You’re not alone, as people perceive prices ending in odd numbers as more affordable than those ending in even numbers. And we must admit, that one cent difference makes a bigger impact than you’d expect.

If you’re going to use this pricing strategy, the most effective way to do it is in a promotion and to show the original price alongside it.

For instance, when you see something advertised as “was £9.50, now only £7.99!“, the discount seems much larger, and you’re more likely to buy it.

This is because you’re not only seeing the lower price, but you’re also aware of the original price, making the discount seem even bigger.

According to research, people see a larger difference between prices like $8.00 vs. $6.99 compared to $8.01 vs. $7.00, even though the price difference is the same.

Price Bundling

Picture this: you want to buy an iPad for £950, but you see that if you buy the iPad and an iPhone together, you’ll save £200.

Suddenly you’re rethinking the purchase and considering getting two products instead of one.

That’s the power of price bundling, where related products or services are offered at a discounted price when purchased together to entice you to spend more.

Perceived Value

Businesses not only want to sell you their product or service, but they also want you to see the value in it – based on the PAS framework.

So instead of focusing on the price, they promote the benefits and value of the product or service to make it more attractive to you.

That way, you’ll think less about the money you’re spending and focus more on the value you’re getting.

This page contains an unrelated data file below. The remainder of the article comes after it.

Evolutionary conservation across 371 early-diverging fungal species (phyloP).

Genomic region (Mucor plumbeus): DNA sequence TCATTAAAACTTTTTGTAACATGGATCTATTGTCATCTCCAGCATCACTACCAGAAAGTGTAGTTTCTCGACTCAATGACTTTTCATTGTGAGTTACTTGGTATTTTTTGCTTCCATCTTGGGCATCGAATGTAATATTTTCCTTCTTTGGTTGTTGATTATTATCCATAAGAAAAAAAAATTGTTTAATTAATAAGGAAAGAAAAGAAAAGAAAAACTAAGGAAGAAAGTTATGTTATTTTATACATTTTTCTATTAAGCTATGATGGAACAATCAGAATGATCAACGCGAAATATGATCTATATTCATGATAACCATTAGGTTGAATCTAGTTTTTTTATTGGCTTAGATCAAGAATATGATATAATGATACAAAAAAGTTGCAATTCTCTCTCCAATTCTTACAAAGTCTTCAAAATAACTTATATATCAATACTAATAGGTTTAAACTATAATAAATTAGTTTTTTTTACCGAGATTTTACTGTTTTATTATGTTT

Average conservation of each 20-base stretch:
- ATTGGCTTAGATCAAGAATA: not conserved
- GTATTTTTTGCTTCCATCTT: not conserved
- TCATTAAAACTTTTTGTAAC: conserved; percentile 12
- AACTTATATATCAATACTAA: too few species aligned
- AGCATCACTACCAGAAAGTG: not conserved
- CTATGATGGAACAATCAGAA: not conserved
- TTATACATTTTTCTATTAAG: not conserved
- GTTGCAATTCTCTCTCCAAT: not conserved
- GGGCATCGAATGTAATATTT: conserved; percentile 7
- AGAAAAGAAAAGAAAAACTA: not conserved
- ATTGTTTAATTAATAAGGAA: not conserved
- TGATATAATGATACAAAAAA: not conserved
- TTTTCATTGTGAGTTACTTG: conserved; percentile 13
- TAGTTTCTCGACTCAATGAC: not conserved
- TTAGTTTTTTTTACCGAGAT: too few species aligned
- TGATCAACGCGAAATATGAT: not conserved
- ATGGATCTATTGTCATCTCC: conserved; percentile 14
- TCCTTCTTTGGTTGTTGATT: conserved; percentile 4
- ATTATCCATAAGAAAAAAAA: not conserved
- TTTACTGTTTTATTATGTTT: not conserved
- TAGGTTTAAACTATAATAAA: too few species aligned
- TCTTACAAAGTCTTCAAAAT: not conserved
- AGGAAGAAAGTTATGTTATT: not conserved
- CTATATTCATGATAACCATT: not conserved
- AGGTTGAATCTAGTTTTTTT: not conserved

For example, our course library can save marketers up to 20 hours each month thanks to our tactics, content prompts and self-paced labs about the hottest marketing skillsets (you can check it out here if it sounds like something for you).

Discount Hacks for Pricing Psychology

In episode 136, we broke down two of our favourite hacks for discounts and “free” value.

  • For example, if a product is priced above £100, use an ‘amount off’ discount (e.g. £20 off). If it’s priced below £100 use a ‘percentage off’ (e.g. 20% off). People will be more likely to buy.
  • When offering “free value” change your wording. Using “£0” or “at no cost” reminds people they are not losing money, rather than gaining something “free”. So zero is better than free as it increases conversions.

The Decoy Effect

This is a great option for anyone offering services with different support levels or tiers.

Introduce a third option that is slightly inferior but cheaper than the main product, making it more attractive to buy.

So when you see a main product priced at £300, and an inferior but cheaper product at £180, you might be more likely to buy the main product because it seems like a better value proposition.

It’s like giving you the illusion of choice, even though they already know which product they want you to buy. Clever, huh?

Tapping into pricing psychology the right way

Don’t go overboard with discounts or bundle offers – otherwise, your products may end up getting devalued in customers’ eyes. However, there’s no need to shy away from higher prices – if you provide a top-notch experience, people will be willing to pay more.

Just remember, when it comes to pricing, value is key – so adjust your prices accordingly and reap the rewards!

When it comes to pricing psychology, there are plenty of techniques and hacks that you can use.

From anchoring effects to odd-number pricing, price bundling, perceived value and discounting – now you know the secrets behind why certain products seem more attractive than others!